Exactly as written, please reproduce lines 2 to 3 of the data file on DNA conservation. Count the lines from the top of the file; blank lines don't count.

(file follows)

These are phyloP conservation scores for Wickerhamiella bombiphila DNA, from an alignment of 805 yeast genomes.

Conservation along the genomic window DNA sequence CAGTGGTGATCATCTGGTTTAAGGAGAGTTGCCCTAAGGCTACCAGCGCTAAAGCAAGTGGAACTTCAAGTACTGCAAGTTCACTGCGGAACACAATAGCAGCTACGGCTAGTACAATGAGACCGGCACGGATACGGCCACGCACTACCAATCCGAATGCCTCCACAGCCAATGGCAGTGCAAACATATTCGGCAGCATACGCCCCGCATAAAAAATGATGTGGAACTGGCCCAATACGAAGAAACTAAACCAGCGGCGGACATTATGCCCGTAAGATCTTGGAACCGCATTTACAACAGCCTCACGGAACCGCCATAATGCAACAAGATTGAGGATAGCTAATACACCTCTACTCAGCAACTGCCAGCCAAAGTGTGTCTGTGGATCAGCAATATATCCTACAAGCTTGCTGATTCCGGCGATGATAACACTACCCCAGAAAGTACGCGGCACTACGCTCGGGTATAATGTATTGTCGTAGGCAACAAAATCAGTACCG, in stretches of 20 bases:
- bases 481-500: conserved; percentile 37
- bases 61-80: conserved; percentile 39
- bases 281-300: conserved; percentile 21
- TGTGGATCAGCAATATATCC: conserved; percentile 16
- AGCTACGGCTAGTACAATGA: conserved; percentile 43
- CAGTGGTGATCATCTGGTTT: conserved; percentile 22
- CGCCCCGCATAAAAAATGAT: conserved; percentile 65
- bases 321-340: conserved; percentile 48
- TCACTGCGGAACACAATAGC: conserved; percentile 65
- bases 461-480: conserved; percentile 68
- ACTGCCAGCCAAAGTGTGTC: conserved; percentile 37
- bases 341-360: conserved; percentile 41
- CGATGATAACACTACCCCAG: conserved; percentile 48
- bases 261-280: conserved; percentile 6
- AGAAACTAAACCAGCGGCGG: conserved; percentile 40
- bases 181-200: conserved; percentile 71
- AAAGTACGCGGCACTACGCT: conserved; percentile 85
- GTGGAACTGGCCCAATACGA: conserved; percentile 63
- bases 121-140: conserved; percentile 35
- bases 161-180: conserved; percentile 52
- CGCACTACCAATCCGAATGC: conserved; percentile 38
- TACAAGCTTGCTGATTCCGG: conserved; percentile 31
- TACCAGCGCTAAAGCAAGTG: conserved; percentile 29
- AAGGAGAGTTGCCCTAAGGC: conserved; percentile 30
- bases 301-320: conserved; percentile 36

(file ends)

Conservation along the genomic window DNA sequence CAGTGGTGATCATCTGGTTTAAGGAGAGTTGCCCTAAGGCTACCAGCGCTAAAGCAAGTGGAACTTCAAGTACTGCAAGTTCACTGCGGAACACAATAGCAGCTACGGCTAGTACAATGAGACCGGCACGGATACGGCCACGCACTACCAATCCGAATGCCTCCACAGCCAATGGCAGTGCAAACATATTCGGCAGCATACGCCCCGCATAAAAAATGATGTGGAACTGGCCCAATACGAAGAAACTAAACCAGCGGCGGACATTATGCCCGTAAGATCTTGGAACCGCATTTACAACAGCCTCACGGAACCGCCATAATGCAACAAGATTGAGGATAGCTAATACACCTCTACTCAGCAACTGCCAGCCAAAGTGTGTCTGTGGATCAGCAATATATCCTACAAGCTTGCTGATTCCGGCGATGATAACACTACCCCAGAAAGTACGCGGCACTACGCTCGGGTATAATGTATTGTCGTAGGCAACAAAATCAGTACCG, in stretches of 20 bases:
- bases 481-500: conserved; percentile 37